Poor and in Debt: How to Break the Cycle

As someone from a seriously disadvantaged background, I never believed I would be accepted into a college, let alone be able to pay for it…

Poor and in Debt: How to Break the Cycle
Photo by Jon Tyson on Unsplash

As someone from a seriously disadvantaged background, I never believed I would be accepted into a college, let alone be able to pay for it. I studied hard at my local community college but, between the ever-increasing costs of living, and the onset of a serious chronic autoimmune condition, I felt certain that my dreams of attaining higher education would ultimately crumble. A kid with a background of homelessness doesn’t have much to look forward to in a society that only provides help in the form of poverty traps.

But I persevered. I fought tooth and nail to follow my passions, to live my version of the American dream. I was accepted into college, where I excelled, and I eventually went on to pursue and complete a graduate degree in my field. But, to accomplish all this, I was forced to take on massive student loans.

Given my intermittent health, I soon found it impossible to find work within my field that could offer me the top-quality healthcare I needed, keep a roof over my head, and pay off my student loans. Forget the dream of finding a job with a high enough starting wage to allow me to live a wholesome life, all the jobs I found demanded that I suffer grueling conditions in exchange for a pittance. And still, hovering over me, the threat of terrible consequences should I fail to pay off my loans — loans which continued to rise at an incredible rate, far faster than I could have paid them off.

I’ve been stuck with part-time work ever since, struggling to balance my health issues with my desire to start a family, to own a home, and to lead a fulfilling life as a member of my community. These loans have saddled me with an unbearable anxiety and sense of hopelessness that claws at me every day.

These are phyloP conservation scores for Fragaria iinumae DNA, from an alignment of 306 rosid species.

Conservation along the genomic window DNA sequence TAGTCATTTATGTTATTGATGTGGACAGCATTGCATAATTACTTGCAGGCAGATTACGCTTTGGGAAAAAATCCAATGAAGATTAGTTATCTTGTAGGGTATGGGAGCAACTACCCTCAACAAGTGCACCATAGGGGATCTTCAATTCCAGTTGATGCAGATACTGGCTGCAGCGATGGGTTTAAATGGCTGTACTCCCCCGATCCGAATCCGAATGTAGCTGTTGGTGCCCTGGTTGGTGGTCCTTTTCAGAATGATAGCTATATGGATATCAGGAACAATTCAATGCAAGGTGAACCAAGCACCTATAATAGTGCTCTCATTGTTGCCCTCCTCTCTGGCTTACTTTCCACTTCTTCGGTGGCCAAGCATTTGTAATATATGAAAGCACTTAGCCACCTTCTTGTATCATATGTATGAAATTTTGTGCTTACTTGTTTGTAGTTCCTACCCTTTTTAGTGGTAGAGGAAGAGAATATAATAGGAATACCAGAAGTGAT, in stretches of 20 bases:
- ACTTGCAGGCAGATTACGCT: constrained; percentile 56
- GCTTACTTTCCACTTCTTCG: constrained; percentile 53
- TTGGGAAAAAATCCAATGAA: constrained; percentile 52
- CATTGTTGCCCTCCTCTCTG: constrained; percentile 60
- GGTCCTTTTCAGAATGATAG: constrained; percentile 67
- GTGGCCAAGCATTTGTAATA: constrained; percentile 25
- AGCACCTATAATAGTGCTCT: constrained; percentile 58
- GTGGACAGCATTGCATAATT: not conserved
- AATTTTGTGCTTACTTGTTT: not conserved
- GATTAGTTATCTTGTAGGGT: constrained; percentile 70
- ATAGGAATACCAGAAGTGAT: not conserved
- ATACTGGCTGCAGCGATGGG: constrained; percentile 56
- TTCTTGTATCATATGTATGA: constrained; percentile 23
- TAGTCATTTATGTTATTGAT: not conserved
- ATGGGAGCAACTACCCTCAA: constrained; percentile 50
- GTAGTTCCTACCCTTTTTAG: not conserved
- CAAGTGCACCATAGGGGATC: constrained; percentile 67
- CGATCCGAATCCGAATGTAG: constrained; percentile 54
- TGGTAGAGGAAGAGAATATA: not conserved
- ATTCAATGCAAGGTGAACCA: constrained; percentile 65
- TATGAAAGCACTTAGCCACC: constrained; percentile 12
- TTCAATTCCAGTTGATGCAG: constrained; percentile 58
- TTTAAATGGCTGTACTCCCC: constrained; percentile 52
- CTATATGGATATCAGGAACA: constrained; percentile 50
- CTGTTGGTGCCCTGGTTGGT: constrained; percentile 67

I am so glad to know that the current forgiveness program has helped so many, but there are even more who, like me, will find the impact on their loans negligible at best. And there will be so many others, just starting out on their education, who are struggling to overcome impoverished or marginalized backgrounds, who will not see the benefit of the current cancellation at all.

We’ve proved that we can move forward with cancellation. This proves that we, as a country, believe in the importance of education, in the worth of self-betterment, and in the value provided to the whole society through the furnishment of free education. And, there is now clear legal precedent for the total cancellation of these loans. There is no reason why these loans should not be completely cancelled, across the board. No reason why any future generations should be saddled with the same burden.

It’s time that all educational debts be cancelled, easily and without limitation, as a sign of our country’s commitment to the worth of education, and out of respect for all those who have clawed their way out of scarcity for a chance to make the world a better place than it was before.

Hi there! I’m Odin Halvorson, a librarian, independent scholar, film fanatic, fiction author, and tech enthusiast. If you like my work and want to support me, please consider becoming a paid subscriber for as little as $2.50 a month!

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